What are structural alterations?
Any work that alters the external envelope of a building like the roof, walls or floor, internal load-bearing walls or floors is a structural alteration.
Do I need building regulations approval for my structural alterations?
All structural alterations require building regulations approval.
Internal structural alterations are changes to any part of the building that provides support to something else above it.
Structural alterations may include removal of chimney breasts or knocking down load-bearing walls.
For example, the upper floors, walls and sometimes the roof of a house are supported partly by the ground floor internal walls. Removal of these walls without providing suitable beams to support the structure over could result in structural cracking, damage or even collapse of the building.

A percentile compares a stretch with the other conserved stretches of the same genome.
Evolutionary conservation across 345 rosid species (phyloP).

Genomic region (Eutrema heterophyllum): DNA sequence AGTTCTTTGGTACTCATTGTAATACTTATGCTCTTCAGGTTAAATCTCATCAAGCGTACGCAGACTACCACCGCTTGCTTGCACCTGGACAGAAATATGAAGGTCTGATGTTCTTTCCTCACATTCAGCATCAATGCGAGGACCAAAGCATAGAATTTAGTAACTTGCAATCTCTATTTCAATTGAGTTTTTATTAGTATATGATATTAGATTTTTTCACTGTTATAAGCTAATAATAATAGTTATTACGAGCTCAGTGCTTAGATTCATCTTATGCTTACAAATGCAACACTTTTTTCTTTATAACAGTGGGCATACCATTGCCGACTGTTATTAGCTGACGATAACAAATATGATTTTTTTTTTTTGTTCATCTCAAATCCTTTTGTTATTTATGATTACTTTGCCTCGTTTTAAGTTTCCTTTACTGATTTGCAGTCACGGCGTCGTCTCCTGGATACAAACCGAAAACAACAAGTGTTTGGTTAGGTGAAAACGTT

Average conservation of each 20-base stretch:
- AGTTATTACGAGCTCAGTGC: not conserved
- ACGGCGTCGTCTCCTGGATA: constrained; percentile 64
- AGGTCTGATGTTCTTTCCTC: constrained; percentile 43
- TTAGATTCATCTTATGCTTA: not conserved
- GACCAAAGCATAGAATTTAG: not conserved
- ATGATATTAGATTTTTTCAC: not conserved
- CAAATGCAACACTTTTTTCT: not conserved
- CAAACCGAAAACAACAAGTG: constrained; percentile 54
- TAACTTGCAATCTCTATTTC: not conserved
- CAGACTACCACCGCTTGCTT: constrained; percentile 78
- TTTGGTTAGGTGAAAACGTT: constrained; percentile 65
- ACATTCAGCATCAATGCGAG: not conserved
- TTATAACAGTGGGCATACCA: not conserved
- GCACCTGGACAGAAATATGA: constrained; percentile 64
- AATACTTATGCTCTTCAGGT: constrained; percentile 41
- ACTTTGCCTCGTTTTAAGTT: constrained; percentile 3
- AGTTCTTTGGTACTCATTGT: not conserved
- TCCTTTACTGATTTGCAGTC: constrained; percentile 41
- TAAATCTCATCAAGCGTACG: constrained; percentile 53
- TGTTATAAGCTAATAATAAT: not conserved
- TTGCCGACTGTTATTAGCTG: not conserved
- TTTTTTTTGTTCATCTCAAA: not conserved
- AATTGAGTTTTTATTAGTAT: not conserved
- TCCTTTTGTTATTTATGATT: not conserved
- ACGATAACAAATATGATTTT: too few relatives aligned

If a ground floor chimney breast is removed and suitable beams are not provided to carry the weight of the stack and chimney breast on the first floor, the resulting eccentric loading of the stack and breast could pull the wall over and the roof and floors may collapse.
Making new openings in external walls for windows or doors, or widening existing openings is classed as making structural alterations.
Underpinning your foundations or digging new foundations is a structural alteration so building regulations approval is required.